David Tinker is something of a mess. Seventeen years old, and he and his father abandoned by his mother some years before, David exists in a perpetual haze of marijuana smoke, cigarette smoke, and alcohol. He’s a big guy, former school football player, and he’s completely into music and his notebook. He writes down his thoughts, and some are astonishing in their insight and clarity.
He’s dating, a more than dating, a girl named Wendy. She’s walked away from her church youth group and is clearly far more into David than he is into her. David’s school choir teacher, Mr. Halston, encourages him to sing and even try out for a significant part in an operetta, but David and his friends prefer to spend their time at the local quarry, drinking, smoking, and listening to music. David’s life is going nowhere fast.
And then, almost inevitably, tragedy strikes. And the David Tinker who comes out on the other side has to learn how to take control of his life and essentially grow up.
Beautiful Sky Beautiful Sky by Stephen Parolini can almost be seen as two novels bound together by common characters. There’s a pre-tragedy story and a post-tragedy. I’ll confess to an initial impatience with the pre-tragedy story, a long repetition of alcohol, marijuana, and generally dissolute behavior. But the post-tragedy clarifies that long pattern of misbehavior, and what happens could only have happened with the first David Tinker. It’s a coming-of-age story, aimed at teens, but it is also a story for adults, one that helps us understand what happens to young people who seem to have so much going for them.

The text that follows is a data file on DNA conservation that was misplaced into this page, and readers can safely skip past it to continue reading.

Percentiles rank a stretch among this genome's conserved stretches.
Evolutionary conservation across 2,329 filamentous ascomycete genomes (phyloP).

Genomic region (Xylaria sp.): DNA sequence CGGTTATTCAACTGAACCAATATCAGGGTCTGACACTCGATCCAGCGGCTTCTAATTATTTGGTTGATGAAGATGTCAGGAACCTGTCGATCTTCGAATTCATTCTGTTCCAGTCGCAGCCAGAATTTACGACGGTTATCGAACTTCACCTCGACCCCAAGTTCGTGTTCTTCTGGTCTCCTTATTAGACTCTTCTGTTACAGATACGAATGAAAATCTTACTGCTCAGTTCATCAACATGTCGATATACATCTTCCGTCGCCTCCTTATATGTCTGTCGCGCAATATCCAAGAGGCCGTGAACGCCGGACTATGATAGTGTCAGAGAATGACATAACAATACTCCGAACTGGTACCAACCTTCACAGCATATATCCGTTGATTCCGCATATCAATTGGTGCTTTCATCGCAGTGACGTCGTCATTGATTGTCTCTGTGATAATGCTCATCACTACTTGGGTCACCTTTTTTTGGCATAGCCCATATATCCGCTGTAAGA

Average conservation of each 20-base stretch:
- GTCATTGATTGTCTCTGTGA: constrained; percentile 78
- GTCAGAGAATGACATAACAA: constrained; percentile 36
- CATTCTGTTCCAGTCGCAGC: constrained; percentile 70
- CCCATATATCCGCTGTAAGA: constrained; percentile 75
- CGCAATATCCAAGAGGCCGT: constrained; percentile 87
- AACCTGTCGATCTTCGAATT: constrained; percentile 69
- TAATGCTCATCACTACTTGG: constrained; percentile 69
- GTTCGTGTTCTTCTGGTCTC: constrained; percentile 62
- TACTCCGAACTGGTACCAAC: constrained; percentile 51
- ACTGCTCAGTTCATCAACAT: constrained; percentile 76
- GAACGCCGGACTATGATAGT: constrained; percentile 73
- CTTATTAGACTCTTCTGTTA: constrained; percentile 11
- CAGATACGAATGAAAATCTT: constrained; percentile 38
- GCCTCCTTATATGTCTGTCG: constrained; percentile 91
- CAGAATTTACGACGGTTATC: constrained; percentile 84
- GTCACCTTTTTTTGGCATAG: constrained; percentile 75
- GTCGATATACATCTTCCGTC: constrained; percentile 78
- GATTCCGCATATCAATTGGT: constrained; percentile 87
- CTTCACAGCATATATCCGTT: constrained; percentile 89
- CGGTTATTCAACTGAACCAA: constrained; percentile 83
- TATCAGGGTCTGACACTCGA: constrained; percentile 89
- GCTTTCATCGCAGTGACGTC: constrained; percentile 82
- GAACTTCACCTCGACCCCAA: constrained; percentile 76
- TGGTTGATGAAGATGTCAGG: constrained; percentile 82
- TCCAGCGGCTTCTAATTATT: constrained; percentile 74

It’s also a story about art, music, and writing, about what they mean and how we use them – to connect with each other and to connect with ourselves.
Parolini has been an editor for more than 28 years, working on a wide array of projects – curriculum, study guides, self-help books, fiction, and more. In addition to Beautiful Sky Beautiful Sky, he’s published two other novels – Duck (2014) and Stolen Things (2016). He blogs at Novel Doctor: Wisdom and Nonsense for Writers. Fiction, he says, is his first and primary love.
By the time I finished Beautiful Sky Beautiful Sky, I ended up doing what I didn’t expect at all at the outset – I fell in love with this book. To one degree or another, we all have something of David Tinker in us, something that’s worth being redeemed and set right.